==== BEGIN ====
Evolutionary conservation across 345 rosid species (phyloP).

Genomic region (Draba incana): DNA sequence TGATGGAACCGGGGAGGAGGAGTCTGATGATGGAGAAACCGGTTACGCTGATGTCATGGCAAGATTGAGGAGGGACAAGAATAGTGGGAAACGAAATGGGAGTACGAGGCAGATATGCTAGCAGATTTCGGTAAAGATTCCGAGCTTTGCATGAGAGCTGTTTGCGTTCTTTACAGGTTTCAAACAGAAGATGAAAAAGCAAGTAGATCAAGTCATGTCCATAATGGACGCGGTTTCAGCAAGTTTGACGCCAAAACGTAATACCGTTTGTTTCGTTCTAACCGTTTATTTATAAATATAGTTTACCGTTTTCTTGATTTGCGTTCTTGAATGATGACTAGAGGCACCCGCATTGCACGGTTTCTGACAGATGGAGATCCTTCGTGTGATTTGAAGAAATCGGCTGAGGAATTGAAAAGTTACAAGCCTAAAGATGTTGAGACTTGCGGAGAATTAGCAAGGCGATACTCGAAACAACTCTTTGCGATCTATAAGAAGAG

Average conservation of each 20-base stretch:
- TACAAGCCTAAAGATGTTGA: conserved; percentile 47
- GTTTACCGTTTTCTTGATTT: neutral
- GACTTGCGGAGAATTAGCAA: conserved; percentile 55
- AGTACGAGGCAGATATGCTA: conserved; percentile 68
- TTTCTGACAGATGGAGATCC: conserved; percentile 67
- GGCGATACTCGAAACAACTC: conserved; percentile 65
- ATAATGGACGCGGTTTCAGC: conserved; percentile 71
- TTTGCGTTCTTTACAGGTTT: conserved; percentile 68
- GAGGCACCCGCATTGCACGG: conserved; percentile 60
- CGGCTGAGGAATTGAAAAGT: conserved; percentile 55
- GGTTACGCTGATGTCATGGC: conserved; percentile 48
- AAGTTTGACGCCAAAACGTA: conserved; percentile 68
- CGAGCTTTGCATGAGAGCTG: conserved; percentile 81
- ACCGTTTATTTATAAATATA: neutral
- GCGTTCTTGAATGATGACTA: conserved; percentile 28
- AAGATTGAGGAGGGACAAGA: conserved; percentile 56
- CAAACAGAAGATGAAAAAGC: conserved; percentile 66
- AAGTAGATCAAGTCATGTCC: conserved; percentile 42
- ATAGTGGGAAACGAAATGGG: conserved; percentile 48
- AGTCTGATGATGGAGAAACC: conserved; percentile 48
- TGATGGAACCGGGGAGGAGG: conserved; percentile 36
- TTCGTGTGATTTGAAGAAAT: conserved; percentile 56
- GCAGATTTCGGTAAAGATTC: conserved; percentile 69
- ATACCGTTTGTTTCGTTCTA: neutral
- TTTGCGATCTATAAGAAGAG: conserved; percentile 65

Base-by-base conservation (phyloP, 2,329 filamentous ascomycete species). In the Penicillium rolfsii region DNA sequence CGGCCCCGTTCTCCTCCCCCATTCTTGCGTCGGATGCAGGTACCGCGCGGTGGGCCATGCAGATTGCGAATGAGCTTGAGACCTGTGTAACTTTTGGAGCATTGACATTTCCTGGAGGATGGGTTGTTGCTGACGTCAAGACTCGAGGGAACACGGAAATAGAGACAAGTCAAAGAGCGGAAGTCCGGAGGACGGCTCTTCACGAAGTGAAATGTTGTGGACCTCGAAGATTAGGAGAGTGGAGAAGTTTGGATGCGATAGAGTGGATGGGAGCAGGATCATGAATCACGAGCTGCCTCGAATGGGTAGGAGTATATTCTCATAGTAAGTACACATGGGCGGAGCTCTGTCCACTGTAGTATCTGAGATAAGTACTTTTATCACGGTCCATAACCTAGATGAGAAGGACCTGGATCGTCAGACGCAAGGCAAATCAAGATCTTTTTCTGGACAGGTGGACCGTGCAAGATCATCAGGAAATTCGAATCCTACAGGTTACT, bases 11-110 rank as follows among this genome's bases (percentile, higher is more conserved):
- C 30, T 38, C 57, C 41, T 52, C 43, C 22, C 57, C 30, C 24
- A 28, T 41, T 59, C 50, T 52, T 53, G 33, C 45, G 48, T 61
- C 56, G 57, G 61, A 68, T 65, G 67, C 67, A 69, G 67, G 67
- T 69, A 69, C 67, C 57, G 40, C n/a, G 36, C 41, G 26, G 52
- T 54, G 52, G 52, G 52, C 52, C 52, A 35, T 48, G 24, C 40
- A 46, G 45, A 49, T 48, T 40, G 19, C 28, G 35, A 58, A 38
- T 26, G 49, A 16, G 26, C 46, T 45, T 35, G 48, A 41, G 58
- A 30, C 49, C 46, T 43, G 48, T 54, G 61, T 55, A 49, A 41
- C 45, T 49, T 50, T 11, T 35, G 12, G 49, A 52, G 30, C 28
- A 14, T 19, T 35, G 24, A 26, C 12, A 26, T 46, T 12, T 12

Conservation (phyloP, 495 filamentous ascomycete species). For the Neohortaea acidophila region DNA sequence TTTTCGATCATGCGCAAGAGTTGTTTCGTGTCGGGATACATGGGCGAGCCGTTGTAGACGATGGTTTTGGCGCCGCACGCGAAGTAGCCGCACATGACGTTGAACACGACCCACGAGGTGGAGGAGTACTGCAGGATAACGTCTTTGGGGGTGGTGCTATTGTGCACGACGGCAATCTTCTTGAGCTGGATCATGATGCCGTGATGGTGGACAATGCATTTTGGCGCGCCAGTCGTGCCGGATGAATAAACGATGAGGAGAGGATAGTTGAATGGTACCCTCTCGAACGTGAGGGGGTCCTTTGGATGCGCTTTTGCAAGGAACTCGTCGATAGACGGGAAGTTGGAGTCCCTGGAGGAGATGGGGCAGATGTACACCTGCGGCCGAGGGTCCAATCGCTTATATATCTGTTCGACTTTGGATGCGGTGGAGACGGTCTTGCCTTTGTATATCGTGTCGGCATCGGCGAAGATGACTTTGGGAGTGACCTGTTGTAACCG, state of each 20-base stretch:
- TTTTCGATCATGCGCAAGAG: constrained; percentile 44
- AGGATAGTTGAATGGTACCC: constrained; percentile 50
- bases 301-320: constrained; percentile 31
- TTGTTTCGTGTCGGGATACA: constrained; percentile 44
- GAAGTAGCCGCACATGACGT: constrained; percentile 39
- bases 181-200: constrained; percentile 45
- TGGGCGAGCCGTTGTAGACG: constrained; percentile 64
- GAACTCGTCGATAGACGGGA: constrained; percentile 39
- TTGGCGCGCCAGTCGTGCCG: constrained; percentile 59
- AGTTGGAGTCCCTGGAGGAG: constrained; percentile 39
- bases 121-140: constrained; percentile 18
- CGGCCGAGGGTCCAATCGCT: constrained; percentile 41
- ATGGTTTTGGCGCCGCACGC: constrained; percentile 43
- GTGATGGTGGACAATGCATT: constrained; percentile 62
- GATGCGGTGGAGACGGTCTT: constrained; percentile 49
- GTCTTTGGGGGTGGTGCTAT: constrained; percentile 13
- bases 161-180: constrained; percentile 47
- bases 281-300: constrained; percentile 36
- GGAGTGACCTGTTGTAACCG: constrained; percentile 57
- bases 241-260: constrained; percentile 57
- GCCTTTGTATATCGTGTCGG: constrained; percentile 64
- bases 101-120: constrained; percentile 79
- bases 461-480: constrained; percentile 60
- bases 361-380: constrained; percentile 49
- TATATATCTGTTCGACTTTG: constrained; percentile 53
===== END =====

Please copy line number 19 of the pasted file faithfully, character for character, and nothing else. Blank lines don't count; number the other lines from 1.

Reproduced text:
- AAGATTGAGGAGGGACAAGA: conserved; percentile 56